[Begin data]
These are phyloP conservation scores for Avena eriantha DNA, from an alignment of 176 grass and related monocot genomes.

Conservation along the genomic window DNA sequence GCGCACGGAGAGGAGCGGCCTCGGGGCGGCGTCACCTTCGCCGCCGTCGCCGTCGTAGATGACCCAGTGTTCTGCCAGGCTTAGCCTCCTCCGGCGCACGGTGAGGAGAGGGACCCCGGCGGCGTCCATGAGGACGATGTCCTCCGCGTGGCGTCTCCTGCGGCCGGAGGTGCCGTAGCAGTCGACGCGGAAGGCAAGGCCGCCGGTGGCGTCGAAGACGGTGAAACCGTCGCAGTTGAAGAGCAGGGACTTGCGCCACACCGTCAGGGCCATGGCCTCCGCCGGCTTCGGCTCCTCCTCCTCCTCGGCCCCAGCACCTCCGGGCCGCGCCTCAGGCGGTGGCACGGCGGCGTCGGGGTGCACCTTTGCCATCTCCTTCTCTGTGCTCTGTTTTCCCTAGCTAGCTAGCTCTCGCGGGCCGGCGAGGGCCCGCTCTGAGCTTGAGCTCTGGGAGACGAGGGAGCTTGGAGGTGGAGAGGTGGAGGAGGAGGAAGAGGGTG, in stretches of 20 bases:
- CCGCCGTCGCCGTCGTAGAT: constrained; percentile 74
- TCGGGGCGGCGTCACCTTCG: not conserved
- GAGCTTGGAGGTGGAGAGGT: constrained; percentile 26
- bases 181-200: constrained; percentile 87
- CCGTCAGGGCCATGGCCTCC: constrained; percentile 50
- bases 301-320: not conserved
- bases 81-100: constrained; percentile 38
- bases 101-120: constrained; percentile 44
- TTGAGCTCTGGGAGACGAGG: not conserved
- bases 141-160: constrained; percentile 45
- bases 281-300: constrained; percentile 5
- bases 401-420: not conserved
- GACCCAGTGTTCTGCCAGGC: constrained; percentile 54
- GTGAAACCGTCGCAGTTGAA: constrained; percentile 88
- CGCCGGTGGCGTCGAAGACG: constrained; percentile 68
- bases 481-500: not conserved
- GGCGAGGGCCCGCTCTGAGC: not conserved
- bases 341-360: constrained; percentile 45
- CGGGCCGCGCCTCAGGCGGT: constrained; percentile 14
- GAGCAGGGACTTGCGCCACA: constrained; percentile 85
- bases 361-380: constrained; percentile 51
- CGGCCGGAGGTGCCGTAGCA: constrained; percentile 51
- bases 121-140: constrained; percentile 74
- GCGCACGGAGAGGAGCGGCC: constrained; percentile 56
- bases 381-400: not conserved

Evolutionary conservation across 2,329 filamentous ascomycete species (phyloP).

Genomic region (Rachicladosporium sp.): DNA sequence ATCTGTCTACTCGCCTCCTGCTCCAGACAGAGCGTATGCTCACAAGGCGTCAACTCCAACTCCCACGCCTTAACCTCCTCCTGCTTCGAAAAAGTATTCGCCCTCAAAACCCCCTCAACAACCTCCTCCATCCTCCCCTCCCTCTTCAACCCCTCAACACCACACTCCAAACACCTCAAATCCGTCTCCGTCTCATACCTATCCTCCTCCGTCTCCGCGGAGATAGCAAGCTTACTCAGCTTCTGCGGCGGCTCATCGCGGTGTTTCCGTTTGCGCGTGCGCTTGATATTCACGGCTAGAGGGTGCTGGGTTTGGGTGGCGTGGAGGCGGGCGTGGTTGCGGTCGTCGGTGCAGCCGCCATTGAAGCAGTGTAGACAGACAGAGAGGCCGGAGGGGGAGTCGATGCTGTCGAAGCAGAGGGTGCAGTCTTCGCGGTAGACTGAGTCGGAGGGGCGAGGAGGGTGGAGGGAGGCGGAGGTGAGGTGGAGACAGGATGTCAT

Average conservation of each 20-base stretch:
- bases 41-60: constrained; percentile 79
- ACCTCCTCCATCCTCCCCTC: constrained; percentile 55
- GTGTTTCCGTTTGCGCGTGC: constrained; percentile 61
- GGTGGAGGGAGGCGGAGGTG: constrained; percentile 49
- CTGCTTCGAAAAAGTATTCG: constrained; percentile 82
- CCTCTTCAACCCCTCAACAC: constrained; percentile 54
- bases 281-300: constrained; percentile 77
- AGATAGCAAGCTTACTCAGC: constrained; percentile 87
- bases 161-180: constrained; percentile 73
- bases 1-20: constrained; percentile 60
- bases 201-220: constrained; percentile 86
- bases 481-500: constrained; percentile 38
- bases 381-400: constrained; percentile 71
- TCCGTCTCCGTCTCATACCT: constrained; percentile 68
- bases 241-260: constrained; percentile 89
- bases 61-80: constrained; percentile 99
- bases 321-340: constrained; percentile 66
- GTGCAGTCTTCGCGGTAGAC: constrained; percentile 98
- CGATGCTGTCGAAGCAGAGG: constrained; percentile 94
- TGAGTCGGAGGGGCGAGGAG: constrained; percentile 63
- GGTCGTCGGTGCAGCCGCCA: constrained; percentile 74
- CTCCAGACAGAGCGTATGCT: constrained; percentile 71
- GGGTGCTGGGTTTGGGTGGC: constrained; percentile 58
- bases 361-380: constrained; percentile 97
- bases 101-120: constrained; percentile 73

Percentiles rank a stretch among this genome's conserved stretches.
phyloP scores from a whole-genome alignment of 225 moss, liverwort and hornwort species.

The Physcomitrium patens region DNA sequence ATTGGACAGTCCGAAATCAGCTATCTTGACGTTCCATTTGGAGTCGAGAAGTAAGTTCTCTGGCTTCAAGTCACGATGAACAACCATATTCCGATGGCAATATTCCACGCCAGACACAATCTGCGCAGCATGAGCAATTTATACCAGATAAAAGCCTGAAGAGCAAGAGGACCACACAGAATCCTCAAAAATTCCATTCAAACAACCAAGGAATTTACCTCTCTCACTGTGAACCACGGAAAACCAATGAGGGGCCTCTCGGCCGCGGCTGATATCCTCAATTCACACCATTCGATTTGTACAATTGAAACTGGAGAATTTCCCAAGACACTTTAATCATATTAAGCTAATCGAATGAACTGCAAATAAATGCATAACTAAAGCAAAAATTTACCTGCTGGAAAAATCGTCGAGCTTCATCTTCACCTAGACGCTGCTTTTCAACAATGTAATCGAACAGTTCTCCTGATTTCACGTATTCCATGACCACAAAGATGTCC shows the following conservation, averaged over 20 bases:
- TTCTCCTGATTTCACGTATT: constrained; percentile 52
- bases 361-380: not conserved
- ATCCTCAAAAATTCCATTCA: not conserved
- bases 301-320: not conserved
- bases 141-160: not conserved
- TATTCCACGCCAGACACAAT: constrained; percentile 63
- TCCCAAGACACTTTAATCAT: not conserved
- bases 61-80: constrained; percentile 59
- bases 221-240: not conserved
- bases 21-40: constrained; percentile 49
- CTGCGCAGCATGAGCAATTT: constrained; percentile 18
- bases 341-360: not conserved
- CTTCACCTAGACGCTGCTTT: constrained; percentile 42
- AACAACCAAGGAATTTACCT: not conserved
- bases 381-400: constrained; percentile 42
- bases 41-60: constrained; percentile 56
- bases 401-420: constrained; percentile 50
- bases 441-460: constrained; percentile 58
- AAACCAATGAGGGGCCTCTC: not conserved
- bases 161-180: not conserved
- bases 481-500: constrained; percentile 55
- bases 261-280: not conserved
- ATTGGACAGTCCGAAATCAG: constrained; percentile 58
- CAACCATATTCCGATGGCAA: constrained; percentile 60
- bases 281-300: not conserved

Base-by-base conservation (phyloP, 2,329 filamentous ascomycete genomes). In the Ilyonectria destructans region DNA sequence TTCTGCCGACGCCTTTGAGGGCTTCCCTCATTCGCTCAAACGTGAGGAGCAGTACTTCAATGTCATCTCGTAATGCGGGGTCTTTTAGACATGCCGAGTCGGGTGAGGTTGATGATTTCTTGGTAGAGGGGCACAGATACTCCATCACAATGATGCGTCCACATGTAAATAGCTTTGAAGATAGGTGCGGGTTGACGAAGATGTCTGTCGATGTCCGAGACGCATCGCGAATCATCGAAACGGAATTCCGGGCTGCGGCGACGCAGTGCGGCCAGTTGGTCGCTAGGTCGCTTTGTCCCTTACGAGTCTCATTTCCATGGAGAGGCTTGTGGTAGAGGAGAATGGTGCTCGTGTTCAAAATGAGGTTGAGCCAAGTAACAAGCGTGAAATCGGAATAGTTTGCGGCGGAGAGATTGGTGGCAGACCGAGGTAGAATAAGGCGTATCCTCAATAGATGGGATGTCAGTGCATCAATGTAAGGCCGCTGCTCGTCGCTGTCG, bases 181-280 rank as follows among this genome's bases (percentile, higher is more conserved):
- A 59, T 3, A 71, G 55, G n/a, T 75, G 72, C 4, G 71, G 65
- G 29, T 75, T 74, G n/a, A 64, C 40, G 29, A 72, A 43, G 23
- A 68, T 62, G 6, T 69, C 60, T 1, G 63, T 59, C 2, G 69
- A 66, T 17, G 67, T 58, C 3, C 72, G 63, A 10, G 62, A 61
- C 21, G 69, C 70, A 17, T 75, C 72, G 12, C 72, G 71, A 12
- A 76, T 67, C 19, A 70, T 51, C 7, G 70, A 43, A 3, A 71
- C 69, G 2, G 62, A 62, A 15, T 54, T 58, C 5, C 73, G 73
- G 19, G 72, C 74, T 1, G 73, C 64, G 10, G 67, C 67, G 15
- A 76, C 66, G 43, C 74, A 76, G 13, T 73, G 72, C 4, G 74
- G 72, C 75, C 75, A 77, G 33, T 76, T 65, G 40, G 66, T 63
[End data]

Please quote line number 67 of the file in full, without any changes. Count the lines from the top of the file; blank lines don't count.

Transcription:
- bases 221-240: not conserved